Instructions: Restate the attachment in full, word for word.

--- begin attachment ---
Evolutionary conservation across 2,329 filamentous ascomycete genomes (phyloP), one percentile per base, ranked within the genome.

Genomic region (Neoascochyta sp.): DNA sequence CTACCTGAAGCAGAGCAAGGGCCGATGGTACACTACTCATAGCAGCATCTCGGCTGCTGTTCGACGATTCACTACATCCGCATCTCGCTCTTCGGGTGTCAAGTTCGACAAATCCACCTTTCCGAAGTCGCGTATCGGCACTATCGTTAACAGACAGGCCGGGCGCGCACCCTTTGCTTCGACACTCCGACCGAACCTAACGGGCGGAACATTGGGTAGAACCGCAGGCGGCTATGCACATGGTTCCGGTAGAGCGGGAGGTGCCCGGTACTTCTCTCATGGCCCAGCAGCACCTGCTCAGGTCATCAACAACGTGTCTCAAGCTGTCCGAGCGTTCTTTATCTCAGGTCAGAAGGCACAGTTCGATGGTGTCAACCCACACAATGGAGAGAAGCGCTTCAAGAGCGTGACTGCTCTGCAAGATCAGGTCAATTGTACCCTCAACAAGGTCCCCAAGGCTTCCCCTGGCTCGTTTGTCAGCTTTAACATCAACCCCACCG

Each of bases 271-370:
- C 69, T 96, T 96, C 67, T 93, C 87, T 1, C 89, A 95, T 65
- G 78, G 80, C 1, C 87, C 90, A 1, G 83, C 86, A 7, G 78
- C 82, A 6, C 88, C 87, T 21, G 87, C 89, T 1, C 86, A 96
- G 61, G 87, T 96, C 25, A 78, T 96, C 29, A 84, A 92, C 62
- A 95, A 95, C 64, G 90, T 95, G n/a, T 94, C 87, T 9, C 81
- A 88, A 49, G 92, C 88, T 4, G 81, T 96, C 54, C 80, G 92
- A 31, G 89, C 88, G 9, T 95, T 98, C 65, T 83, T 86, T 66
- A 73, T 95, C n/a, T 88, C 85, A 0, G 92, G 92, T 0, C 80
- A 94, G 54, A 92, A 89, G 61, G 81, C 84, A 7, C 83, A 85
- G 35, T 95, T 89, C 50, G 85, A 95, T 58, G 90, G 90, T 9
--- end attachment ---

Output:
Evolutionary conservation across 2,329 filamentous ascomycete genomes (phyloP), one percentile per base, ranked within the genome.

Genomic region (Neoascochyta sp.): DNA sequence CTACCTGAAGCAGAGCAAGGGCCGATGGTACACTACTCATAGCAGCATCTCGGCTGCTGTTCGACGATTCACTACATCCGCATCTCGCTCTTCGGGTGTCAAGTTCGACAAATCCACCTTTCCGAAGTCGCGTATCGGCACTATCGTTAACAGACAGGCCGGGCGCGCACCCTTTGCTTCGACACTCCGACCGAACCTAACGGGCGGAACATTGGGTAGAACCGCAGGCGGCTATGCACATGGTTCCGGTAGAGCGGGAGGTGCCCGGTACTTCTCTCATGGCCCAGCAGCACCTGCTCAGGTCATCAACAACGTGTCTCAAGCTGTCCGAGCGTTCTTTATCTCAGGTCAGAAGGCACAGTTCGATGGTGTCAACCCACACAATGGAGAGAAGCGCTTCAAGAGCGTGACTGCTCTGCAAGATCAGGTCAATTGTACCCTCAACAAGGTCCCCAAGGCTTCCCCTGGCTCGTTTGTCAGCTTTAACATCAACCCCACCG

Each of bases 271-370:
- C 69, T 96, T 96, C 67, T 93, C 87, T 1, C 89, A 95, T 65
- G 78, G 80, C 1, C 87, C 90, A 1, G 83, C 86, A 7, G 78
- C 82, A 6, C 88, C 87, T 21, G 87, C 89, T 1, C 86, A 96
- G 61, G 87, T 96, C 25, A 78, T 96, C 29, A 84, A 92, C 62
- A 95, A 95, C 64, G 90, T 95, G n/a, T 94, C 87, T 9, C 81
- A 88, A 49, G 92, C 88, T 4, G 81, T 96, C 54, C 80, G 92
- A 31, G 89, C 88, G 9, T 95, T 98, C 65, T 83, T 86, T 66
- A 73, T 95, C n/a, T 88, C 85, A 0, G 92, G 92, T 0, C 80
- A 94, G 54, A 92, A 89, G 61, G 81, C 84, A 7, C 83, A 85
- G 35, T 95, T 89, C 50, G 85, A 95, T 58, G 90, G 90, T 9